The Byrd Rule dictates that strict budgetary legislation that does not increase the federal deficit after 10 years can be fast-tracked through the Senate on a simple majority vote.

Rep. Kevin Brady (R-TX); the Byrd Rule was ‘the genesis’ of the exemption provision, but promised that “every member of Congress is going to vote to make sure we are treated like everybody else.”

Again Rep. Mark Meadows (R-NC): It was a provision that, from a fatal standpoint, would not allow us to address it because jurisdictionally on the budget reconciliation instructions, that were narrowly tailored to two different committees of jurisdiction. To fully address that would had to have gone over to another area which would have made it fatal.” huh?

And the truth?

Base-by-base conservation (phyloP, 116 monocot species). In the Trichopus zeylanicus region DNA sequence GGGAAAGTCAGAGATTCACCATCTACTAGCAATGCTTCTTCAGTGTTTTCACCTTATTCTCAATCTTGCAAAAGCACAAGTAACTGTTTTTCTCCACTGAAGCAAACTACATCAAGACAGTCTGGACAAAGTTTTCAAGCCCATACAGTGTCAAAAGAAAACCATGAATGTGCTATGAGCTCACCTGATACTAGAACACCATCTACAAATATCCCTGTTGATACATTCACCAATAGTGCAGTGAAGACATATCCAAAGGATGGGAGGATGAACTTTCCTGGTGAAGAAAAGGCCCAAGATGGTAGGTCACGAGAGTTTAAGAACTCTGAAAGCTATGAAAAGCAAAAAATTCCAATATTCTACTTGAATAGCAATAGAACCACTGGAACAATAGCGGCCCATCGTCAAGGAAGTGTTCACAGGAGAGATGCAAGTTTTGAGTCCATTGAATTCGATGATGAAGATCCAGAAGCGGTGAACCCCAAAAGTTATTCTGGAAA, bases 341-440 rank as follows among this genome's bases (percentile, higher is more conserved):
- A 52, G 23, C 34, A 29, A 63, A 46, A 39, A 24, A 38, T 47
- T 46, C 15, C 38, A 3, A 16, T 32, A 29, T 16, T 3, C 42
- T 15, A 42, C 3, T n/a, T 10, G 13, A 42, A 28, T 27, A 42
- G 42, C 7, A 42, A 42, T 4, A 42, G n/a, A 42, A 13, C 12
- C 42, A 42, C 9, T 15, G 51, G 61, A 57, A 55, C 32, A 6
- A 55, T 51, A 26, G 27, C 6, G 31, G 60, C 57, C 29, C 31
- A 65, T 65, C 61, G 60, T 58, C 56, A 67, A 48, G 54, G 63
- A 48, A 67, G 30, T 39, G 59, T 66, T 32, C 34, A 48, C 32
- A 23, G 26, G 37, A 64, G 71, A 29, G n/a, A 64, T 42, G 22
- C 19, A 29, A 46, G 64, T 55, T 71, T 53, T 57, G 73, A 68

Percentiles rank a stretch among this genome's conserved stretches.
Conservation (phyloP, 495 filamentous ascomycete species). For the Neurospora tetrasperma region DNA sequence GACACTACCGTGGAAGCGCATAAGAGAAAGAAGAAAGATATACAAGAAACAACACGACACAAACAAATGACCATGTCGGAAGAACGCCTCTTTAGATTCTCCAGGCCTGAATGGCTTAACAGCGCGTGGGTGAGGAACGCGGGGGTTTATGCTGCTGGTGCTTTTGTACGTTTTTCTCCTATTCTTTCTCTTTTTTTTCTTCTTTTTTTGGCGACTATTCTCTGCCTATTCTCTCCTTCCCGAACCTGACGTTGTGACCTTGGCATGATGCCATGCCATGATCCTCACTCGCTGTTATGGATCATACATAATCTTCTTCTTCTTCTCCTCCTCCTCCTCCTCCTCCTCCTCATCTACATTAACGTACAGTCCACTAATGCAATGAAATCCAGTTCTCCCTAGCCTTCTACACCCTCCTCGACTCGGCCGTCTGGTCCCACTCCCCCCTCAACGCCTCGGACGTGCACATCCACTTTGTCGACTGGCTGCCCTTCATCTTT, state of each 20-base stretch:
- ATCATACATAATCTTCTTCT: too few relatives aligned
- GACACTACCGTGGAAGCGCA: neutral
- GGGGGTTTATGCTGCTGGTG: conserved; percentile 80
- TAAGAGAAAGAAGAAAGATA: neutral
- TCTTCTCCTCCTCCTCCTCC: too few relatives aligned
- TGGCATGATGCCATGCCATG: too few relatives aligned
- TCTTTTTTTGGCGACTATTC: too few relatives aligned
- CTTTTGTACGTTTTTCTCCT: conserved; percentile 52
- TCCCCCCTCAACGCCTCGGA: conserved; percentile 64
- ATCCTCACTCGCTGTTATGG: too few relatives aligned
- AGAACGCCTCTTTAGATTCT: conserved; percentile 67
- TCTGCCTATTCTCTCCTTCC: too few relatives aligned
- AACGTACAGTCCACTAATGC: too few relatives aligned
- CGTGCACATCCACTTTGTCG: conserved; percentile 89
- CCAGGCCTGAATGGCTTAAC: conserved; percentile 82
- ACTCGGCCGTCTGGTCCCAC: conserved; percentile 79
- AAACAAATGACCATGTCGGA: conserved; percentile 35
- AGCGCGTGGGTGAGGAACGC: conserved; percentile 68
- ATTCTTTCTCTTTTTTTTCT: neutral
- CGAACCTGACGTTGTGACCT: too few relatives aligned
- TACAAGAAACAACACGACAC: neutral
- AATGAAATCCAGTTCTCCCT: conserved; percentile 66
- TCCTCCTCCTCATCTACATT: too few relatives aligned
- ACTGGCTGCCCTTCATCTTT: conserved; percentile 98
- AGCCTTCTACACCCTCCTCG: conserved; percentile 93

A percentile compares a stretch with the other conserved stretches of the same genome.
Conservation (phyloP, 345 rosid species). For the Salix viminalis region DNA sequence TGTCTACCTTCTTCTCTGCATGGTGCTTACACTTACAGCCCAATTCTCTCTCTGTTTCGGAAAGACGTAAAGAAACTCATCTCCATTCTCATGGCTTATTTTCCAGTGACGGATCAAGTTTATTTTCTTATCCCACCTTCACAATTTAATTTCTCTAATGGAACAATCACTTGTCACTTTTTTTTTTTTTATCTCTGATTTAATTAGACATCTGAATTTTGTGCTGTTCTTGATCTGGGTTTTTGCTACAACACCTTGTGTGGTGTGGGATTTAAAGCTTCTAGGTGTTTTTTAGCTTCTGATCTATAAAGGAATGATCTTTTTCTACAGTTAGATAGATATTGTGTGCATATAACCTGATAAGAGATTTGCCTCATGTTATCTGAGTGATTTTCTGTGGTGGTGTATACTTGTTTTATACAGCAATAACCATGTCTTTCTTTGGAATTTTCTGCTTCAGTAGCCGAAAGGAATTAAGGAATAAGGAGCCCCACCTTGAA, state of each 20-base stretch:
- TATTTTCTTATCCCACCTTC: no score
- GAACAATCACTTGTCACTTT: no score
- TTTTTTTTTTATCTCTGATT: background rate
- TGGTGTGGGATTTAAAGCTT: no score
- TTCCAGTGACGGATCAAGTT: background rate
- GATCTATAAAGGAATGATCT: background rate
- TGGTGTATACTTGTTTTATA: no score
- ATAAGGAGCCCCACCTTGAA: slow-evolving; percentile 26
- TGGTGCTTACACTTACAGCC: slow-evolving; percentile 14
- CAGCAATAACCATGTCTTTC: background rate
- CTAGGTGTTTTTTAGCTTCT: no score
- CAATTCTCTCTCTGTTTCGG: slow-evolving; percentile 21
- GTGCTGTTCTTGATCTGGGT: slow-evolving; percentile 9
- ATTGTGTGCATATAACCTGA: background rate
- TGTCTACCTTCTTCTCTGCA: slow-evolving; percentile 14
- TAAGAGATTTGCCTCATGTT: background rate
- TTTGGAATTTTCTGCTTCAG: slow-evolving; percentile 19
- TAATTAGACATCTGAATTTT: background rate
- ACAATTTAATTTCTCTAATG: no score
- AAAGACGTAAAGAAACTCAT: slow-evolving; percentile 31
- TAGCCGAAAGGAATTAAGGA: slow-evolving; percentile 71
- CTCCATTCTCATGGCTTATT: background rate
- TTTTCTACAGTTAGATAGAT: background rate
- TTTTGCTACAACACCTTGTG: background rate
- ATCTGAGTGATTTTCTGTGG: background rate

Health care law expert and professor at Washington and Lee University, Tim Jost: “D.C. is clearly defined as a state in the Affordable Care Act. And I don’t see anything in the AHCA that changes that, including this provision,” he said. “The provision provides for congressional coverage through the marketplace, and the language is clear [regarding the exemption].”

I think most of these reps are residents of the state they represent in Congress, so why wouldn’t they be exempt from the exclusion as defined by the amendment?

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Congressional Republicans looking Out for Your Health, Healthcare Insurance, and Their’s Too . . .

One Happy Republican House Representative
invisible hand If you have not been paying attention, it looks like the Republicans are getting ready again to submit another version of a PPACA/ACA repeal bill. New Jersey Republican Representative Tom MacArthur is proposing an amendment allowing states to opt out of key PPACA requirements. For example:

- Preventative Care: The PPACA has 62 preventative measures or Essential Preventive Care benefits which are no cost to a patient. Cholesterol screening, Type 2 Diabetes screening various immunizations for adults and children, breast cancer screenings, hepatitis B screenings, HIV tests, lead screening for children, etc.